Kelsey fell in love with a gangly goat that she carted everywhere. But, at one point, a miniature donkey caught her eye.

Curry: “Look how big his ears are.”

Kelsey: “He looks like a bunny.”

Curry: “He does look like a bunny with those big ears.”

Kelsey: “Hey he’s biting my shoe. You don’t bite my shoe!”

She may be a confirmed tomboy, but Kelsey has one frilly wish.

Curry: “What do you want to be when you grow up?”

Kelsey: “Ummm... a tooth fairy!”

Curry: “A tooth fairy?!”

Born 10 weeks premature, through the years, some have wrestled with significant health and learning issues, problems more common among multiples and preemies.

Joel, the youngest by one minute, was behind in pre-reading and developmental skills last year. As he catches up in kindergarten, Joel is figuring out that seven plus Mikayla adds up to a lot. Natalie also needed extra help in preschool. She is now keeping up with her class. The little girl who for years was fed through a tube in her belly, has developed an appetite bigger than her brothers. For Alexis, the feeding tube is a distant memory, too. She does, however, face a lifetime of challenges caused by cerebral palsy, a disorder for which multiples and preemies are at risk. Alexis is picking up speed with the walker, supported by leg braces that stretch her feet and ankles. Bobbi encourages her to keep the braces on, but Alexis can only stand the discomfort for so long.

Alexis: “Mom, get me my braces off!”

Bobbi: “Are they really hurting that badly?”

Alexis: “Yes.”

Bobbi: “You’ll be stuck in the chair. Nobody is going to carry you anyplace.”

Her personality is emerging as her speech and comprehension improve. It’s unclear how much cerebral palsy has affected her cognitive development, but with therapy and special education, she is reaching new goals.

Curry: “The last time I saw Alexis, I worried whether she would ever be able to speak in complete sentences. What happened between then and now, because she’s a chatterbox?”

Bobbi: “So many times I think, especially when you have kids with special needs, you can work with them over and over on the same things and then just out of the blue it just clicks. I think she finally discovered that she had words she could say, she had the ability to use them and you know now she gets in trouble for not being quiet.”

Nathan is learning to live with cerebral palsy, too. It stiffens his limbs, but he refuses to let it cramp his style.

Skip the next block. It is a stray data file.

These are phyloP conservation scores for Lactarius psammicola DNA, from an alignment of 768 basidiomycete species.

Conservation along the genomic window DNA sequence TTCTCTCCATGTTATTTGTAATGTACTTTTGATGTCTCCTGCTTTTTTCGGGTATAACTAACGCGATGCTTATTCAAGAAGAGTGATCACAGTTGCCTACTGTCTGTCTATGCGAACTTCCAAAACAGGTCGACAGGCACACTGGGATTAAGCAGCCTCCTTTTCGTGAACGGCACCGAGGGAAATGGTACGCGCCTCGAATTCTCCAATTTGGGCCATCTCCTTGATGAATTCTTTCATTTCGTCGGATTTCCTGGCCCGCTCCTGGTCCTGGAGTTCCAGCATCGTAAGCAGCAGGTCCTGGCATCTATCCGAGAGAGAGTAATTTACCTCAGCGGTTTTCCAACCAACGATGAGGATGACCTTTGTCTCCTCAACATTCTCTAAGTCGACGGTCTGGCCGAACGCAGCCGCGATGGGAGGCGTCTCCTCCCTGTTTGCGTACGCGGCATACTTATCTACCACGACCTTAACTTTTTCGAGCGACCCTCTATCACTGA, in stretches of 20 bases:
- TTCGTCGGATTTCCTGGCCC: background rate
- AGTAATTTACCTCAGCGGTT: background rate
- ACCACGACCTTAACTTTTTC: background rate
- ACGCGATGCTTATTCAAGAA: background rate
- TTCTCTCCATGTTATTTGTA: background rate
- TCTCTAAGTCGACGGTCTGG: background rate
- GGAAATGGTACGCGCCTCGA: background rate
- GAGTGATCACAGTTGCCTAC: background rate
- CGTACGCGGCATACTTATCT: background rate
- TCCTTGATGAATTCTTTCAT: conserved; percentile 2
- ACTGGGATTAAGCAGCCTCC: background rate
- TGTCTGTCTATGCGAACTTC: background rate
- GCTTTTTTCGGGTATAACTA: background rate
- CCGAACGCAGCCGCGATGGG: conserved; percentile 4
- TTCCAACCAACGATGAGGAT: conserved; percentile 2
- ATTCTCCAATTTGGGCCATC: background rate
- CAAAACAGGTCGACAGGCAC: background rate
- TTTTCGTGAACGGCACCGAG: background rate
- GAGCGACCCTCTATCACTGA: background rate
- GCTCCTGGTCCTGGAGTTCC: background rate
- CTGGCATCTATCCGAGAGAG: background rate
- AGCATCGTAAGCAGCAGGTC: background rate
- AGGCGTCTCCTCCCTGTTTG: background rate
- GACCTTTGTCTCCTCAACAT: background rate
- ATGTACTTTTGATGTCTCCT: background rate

Bobbi: “Nathan has always been the most determined, I think of the kids, to do it himself. and when you have any kind of physical challenge it’s always a huge plus.”

Curry: “Does he ever say that he’s sad that the other kids leave him behind a little?”

Bobbi: “He’s never said I wish I could do this, I wish I could do that. I think he’s just happy with what he’s able to do and goes from there.”

And the boy who sometimes rolls to get around, showed us exactly where he’s headed: he’s walking. He took his first steps on national TV. thanks to practice, practice, practice.

Bobbi: “At home, literally, he just goes back and forth, probably 20 times, between his walker back and forth, back and forth.”

With that winning smile, it’s no wonder he has a cheering squad at school.

Bobbi: “Nathan actually had a little harem of girls that would follow him all around the playground.”

Curry: “Believe me, if I were his age, I’d follow him around, too.” [laughter]

This was the only pecking order, during a day of madcap moments. Humpty Dumpty had a little fall, everyone reeled in a fish, but only the joker puckered up. There were a few cat fights, and by the end of it all, everyone needed a rest.

Bobbi: “He’s probably tired. You’ve worn him out today.”

They may still be a handful, but six years after the McCaughey septuplets defied the odds, they are in step with Mother Nature. And that amazing crop of babies has yielded seven little people, bursting with potential.

For the first time in their lives, the septuplets are not spending every day together. At school, they are scattered among six kindergarten classes. Only Natalie and Joel are in the same class.